Submission note: "A thesis submitted in total fulfilment of the requirements for the degree of Doctor of Philosophy [to the] School of Life Sciences, Faculty of Science, Technology and Engineering, La Trobe University, Bundoora"
Thesis with publications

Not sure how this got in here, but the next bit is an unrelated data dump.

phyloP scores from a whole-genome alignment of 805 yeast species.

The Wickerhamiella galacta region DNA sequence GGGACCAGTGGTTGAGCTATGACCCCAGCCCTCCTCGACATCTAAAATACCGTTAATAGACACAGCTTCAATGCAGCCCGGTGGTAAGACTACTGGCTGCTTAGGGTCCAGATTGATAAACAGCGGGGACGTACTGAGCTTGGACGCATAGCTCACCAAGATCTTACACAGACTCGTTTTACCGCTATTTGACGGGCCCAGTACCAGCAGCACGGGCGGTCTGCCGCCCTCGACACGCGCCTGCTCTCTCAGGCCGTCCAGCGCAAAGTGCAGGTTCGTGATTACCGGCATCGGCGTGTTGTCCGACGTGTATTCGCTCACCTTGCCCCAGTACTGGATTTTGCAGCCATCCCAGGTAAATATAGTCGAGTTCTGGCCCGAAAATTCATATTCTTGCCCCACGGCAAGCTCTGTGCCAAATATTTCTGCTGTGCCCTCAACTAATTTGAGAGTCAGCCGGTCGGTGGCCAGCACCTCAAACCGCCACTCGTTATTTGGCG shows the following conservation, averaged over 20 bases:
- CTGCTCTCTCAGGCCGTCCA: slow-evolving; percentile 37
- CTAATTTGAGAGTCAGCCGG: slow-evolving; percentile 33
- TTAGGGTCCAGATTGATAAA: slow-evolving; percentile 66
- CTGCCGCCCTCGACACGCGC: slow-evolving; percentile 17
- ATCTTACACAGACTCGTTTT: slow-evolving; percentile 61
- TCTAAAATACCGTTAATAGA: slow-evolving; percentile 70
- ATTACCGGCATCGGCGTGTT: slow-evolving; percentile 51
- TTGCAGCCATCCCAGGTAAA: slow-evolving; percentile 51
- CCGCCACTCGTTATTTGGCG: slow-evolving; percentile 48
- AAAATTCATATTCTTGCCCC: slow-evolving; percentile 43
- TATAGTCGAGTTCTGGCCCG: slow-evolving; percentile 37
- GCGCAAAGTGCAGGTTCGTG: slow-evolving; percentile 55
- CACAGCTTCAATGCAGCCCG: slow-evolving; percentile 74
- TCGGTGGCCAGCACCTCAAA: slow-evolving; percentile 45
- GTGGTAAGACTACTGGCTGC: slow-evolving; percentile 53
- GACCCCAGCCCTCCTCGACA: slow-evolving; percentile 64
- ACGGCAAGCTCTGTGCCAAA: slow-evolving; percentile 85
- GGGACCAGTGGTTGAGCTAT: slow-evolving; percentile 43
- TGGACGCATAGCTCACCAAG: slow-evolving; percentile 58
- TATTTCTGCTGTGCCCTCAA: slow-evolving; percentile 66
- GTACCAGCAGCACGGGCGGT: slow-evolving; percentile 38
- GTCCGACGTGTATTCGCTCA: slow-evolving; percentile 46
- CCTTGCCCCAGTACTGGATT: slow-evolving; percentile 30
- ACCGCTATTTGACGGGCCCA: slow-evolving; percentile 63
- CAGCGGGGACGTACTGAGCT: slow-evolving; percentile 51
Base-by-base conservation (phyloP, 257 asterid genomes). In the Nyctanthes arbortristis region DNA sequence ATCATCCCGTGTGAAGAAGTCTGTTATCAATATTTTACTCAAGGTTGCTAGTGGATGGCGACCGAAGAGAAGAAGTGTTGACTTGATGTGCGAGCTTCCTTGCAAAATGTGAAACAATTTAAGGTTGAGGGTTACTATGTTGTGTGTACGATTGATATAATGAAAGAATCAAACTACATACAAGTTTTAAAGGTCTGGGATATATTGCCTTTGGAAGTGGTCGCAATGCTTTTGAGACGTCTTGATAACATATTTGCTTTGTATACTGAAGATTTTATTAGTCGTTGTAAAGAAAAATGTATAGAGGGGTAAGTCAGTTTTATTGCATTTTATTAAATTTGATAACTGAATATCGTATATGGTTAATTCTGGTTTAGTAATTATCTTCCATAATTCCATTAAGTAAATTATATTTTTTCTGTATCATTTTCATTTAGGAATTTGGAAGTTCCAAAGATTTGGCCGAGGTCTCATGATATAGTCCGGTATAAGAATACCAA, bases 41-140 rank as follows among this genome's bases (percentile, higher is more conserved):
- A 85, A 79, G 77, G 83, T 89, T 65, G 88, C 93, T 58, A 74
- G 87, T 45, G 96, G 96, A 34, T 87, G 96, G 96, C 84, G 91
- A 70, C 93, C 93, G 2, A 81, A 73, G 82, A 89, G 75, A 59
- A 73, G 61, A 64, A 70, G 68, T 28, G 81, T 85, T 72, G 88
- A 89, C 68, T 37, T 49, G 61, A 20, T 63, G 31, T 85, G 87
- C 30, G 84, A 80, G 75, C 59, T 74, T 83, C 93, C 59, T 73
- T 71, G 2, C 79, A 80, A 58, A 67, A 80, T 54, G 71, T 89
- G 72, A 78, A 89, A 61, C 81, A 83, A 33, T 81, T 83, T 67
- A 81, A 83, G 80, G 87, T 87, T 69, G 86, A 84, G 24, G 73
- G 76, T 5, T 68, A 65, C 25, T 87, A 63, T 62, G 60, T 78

Wolbachia are endosymbionts of Onchocerca volvulus and other parasitic nematodes that cause 150 million cases of filariases worldwide. These endosymbionts have become important drug targets, given that their removal by antibiotic treatment kills the worm. Wolbachia have also been implicated in the human host-induced immunopathologies that are associated with filariases. Crucial to understanding the role of Wolbachia in worm biology and to assessing the potential for the evolution of antibiotic resistance is an exploration of the abundance and genetic diversity of Wolbachia. This study sampled host adult O. volvulus worms from Côte d’Ivoire, Ghana and Mali, and employed quantitative real-time PCR and next-generation sequencing approaches to determine Wolbachia copy number and genetic diversity respectively. Significant heterogeneity in Wolbachia copy number was observed between and within natural populations of O. volvulus. For the first time, multiple genetically distinct Wolbachia genomes were observed in a single worm. This study proposes that Wolbachia population structure is influenced by the severe population bottleneck that most likely occurs during the maternal transmission of Wolbachia to microfilariae and the accumulation of new mutations during the subsequent population expansion from the larval to adult stage and the long adult life span (up to 14 years). There was high proportion of non-synonymous mutations, a phenomenon observed in other bacteria, which presents the potential for functional diversity in Wolbachia between individual worms. Particularly noteworthy is nucleotide polymorphism within the 16S rDNA, which encodes the 16S rRNA that is targeted by doxycycline and other antibiotics. This may indicate the potential for evolution of resistance to doxycycline and suggests that the development of novel anti-Wolbachia drugs should incorporate investigation of the likely sustainability of a single antibiotic treatment. In addition, non-synonymous SNPs in the Wolbachia surface protein, which is reported to drive human host immunopathology, could give an indication for the observed diversity in disease presentation among human populations.
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